A small seaside town on the south coast of England, home to a giant migrant barge, has once again found itself at the heart of a British debate regarding the treatment of asylum seekers.
It's a polarising site, triggering discussions, debates and protests on human rights.
On Thursday, migrants and asylum seekers returned to the infamous 'Bibby Stockholm' barge, more than two months after being evacuated due to legionella bacteria in the water supply.
As a coach arrived carrying the first group of asylum seekers to return to the Bibby Stockholm, protesters gathered at the gates of Portland Port, around 225 kilometres southwest of London, to decry what they view as the “inhumane” conditions aboard.
All but 10 of the 39 men evacuated are believed to have returned.
Critics say the barge, which has a capacity for 504 people, is potentially a fire hazard and treats residents as though they are in prison.
And activists and the barge residents aren't the only ones unhappy with the arrangement- the Portland locals are also unhappy that migrants are being moved back.
Unhappy locals and asylum seekers
In one of the UK's poorest coastal communities, the spotlight once again rests on the Bibby Stockholm barge; a 222-room, three-storey boat, chartered by the UK government for 18 months, which docked in July – and is now deemed safe again.
The UK home office has begun moving migrants back on board after they were removed in August after legionella bacteria was found in the water system — just days after they had gone aboard.
The Home Office said the barge could open its doors again after tests for the bacteria and improved fire safety protocols had been completed.
“The number of people on board will increase gradually with more arrivals in the coming days and months, as part of a carefully structured, phased approach," a spokesperson for the department said.
However, for some of the locals of Portland, the situation is morally wrong.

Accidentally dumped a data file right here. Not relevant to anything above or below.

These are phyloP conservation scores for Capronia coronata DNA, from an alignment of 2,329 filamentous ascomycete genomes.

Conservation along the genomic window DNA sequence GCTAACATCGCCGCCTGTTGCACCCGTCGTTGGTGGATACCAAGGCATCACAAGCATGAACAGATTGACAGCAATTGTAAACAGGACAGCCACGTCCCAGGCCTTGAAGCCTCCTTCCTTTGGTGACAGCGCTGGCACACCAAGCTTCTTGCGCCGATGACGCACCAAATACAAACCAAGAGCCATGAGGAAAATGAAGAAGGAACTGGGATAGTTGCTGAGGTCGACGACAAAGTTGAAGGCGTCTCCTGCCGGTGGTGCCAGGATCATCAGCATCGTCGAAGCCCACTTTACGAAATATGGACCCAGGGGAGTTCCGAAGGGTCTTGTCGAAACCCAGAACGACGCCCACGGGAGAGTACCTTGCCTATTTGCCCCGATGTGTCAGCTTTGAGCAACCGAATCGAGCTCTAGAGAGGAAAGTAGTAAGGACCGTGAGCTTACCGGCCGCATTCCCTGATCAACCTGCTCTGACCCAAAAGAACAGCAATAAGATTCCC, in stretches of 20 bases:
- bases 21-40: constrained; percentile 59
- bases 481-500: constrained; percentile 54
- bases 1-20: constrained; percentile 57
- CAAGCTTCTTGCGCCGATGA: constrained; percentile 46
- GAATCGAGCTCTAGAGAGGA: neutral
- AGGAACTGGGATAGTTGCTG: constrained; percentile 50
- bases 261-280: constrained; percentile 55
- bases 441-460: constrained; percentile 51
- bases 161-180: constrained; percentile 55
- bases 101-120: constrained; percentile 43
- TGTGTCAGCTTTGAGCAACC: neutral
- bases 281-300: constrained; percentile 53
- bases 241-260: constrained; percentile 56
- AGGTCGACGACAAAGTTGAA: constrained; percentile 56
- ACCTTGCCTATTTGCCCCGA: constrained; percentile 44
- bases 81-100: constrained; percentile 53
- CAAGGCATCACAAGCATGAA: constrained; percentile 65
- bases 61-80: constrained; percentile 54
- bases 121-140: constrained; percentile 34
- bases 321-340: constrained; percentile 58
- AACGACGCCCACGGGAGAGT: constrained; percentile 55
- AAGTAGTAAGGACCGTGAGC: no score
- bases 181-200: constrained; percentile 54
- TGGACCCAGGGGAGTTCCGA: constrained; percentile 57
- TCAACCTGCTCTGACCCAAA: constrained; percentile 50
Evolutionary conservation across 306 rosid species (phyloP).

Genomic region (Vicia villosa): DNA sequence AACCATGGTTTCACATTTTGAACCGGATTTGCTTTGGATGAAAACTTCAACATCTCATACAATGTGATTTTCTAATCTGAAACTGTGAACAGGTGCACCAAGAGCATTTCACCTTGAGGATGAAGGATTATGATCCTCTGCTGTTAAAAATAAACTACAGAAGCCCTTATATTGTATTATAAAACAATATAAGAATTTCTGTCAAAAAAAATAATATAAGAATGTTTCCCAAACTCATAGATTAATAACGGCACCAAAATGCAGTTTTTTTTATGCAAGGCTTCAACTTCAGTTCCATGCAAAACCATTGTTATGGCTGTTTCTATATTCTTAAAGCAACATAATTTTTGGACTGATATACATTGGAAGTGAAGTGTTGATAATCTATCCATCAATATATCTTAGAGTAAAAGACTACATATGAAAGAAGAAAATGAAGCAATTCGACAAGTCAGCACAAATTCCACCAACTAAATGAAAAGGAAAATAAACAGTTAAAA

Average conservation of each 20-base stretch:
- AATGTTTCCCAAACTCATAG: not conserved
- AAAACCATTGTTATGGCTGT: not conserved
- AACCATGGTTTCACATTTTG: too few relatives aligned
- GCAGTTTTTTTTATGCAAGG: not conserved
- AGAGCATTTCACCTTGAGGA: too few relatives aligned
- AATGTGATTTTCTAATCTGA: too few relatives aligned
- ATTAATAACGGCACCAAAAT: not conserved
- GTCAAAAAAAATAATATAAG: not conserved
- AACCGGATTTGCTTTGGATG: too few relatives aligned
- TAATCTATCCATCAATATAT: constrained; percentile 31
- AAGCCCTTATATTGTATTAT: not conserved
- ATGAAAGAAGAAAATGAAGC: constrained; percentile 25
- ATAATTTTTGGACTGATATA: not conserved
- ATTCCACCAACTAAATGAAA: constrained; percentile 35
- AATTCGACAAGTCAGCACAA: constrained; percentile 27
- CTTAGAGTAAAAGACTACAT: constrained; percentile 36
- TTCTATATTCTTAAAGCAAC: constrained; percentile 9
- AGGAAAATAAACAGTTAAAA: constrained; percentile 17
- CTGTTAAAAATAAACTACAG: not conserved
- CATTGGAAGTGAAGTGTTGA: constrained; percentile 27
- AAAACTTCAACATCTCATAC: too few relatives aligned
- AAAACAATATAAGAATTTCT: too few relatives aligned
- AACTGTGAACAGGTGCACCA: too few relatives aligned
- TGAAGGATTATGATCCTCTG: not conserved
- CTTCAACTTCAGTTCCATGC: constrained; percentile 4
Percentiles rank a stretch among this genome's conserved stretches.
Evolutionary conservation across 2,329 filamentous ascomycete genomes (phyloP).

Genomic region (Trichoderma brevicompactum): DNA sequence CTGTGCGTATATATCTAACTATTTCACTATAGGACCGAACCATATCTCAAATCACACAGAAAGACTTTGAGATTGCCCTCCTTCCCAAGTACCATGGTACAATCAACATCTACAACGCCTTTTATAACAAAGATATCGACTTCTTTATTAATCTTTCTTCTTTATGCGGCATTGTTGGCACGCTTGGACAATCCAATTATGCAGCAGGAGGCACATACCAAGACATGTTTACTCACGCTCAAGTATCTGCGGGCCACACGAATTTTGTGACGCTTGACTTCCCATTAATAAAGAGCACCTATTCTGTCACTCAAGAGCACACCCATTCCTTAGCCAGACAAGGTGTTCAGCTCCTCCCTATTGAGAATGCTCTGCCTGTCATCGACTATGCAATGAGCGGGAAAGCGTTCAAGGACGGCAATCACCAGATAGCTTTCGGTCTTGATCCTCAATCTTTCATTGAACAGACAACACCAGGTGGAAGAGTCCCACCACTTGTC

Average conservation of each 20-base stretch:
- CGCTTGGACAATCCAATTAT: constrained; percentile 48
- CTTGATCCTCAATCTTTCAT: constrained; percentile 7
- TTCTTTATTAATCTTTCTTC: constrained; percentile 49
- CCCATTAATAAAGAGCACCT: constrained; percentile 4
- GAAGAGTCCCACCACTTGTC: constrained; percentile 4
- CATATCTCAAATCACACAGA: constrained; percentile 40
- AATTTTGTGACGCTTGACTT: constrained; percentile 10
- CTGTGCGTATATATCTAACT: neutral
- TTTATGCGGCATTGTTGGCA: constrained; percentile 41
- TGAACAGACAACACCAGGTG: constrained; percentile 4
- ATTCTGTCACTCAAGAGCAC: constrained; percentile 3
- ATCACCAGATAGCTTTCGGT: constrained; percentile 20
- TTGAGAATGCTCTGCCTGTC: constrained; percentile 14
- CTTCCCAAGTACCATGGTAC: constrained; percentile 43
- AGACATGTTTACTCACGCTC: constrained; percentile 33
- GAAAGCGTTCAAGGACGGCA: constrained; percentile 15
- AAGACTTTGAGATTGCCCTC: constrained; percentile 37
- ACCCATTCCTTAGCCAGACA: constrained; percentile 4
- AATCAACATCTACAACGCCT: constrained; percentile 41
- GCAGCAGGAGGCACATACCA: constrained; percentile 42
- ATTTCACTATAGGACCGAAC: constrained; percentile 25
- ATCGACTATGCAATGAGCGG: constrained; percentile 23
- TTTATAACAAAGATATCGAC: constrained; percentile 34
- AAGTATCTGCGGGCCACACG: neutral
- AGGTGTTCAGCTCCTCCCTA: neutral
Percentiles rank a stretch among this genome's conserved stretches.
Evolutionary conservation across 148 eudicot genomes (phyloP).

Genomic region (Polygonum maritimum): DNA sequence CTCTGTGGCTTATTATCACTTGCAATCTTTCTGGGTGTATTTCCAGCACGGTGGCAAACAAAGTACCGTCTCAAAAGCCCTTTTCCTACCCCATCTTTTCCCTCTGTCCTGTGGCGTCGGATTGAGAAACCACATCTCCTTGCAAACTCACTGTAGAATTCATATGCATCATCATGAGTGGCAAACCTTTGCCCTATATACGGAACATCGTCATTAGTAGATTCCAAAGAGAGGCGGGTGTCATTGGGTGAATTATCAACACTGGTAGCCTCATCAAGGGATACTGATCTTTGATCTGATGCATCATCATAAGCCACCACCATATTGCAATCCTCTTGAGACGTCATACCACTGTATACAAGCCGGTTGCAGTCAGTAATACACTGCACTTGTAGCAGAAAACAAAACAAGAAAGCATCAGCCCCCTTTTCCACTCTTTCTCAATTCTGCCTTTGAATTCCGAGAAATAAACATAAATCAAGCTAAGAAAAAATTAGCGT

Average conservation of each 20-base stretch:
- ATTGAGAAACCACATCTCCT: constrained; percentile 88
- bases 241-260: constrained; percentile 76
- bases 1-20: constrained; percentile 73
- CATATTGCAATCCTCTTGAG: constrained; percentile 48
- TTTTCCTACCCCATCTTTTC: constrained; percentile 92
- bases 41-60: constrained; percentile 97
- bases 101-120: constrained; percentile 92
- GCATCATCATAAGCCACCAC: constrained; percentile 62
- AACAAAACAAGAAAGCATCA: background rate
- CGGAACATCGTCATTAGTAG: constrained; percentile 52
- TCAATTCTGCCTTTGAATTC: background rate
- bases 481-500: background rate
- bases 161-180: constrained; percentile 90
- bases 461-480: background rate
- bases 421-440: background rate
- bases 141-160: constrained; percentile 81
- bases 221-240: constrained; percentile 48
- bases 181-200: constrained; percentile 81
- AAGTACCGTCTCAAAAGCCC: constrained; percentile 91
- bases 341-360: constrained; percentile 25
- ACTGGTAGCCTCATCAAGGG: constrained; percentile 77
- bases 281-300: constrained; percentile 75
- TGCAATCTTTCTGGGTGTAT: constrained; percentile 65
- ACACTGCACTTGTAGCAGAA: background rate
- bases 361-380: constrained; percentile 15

“It doesn’t make any sense to me," said local resident Stuart Harkness. "I don’t think it makes any sense to most people who really have any kind heart for other human beings.”
“I think most people are afraid of the demographic which is single men – that’s really it,” fellow Portland resident Harry Keenen told Euronews.
“They should process asylum seekers properly and if their claim is valid they should be integrated into our community," said Susan Kelly. "I don’t agree with keeping them as prisoners, I think it's inhumane.”
Boat housing-cheaper than hotels?
The UK's Home Office said the use of vessels is “a tried and tested approach” to housing asylum-seekers around Europe, as well as offering value for money — a claim disputed by the non-profit organisation Reclaim the Sea.
The incident onboard the Bibby Stockholm was an embarrassing turn of events for the governing Conservative Party. The disease warning was the latest setback for its much-publicised plan to move asylum seekers onto the barge from more costly hotel accommodations around the country.
The UK government strives to make seeking asylum in the country seem less appealing while attempting to reduce the cost of dealing with a growing backlog.
As such, the Bibby Stockholm – which will eventually be home to a total of 500 men - is seen as part of a potential solution by the government. The vessel, which the government is leasing from a private company, has previously housed workers from various industries, including crews on oil rigs.
However, the backlog of asylum seekers is enormous. 175,000 people are waiting to be processed.
A Government determined to 'stop the boats'
According to government figures, 2022 saw almost 45,000 people crossing the channel in small boats.
Prime Minister Rishi Sunak has made “stopping the boats” a priority ahead of an election expected next year. His government, which is trailing badly in most opinion polls, has proposed sending asylum seekers to Rwanda as a way to discourage people from making the journey, but the plan is stalled in the courts.
The barge intended to show there was no luxury in the UK's asylum process.
“I think it's an interesting strategy but I’m not sure how comfortable people are having the barge sat there with that big group of people,” said James Harrison.
“There’s lots of people coming over being assessed as to whether they’re economic migrants or refugees. I guess there’s a backlog and people need to go somewhere," said Portland resident Jason Teale, adding "I don't know if this is the right place where they need to go, but they need to go somewhere.
A second judicial review claim has been issued in the UK’s High Court to challenge the government’s decision. But the UK home office says it is confident the barge will house asylum seekers safely and securely.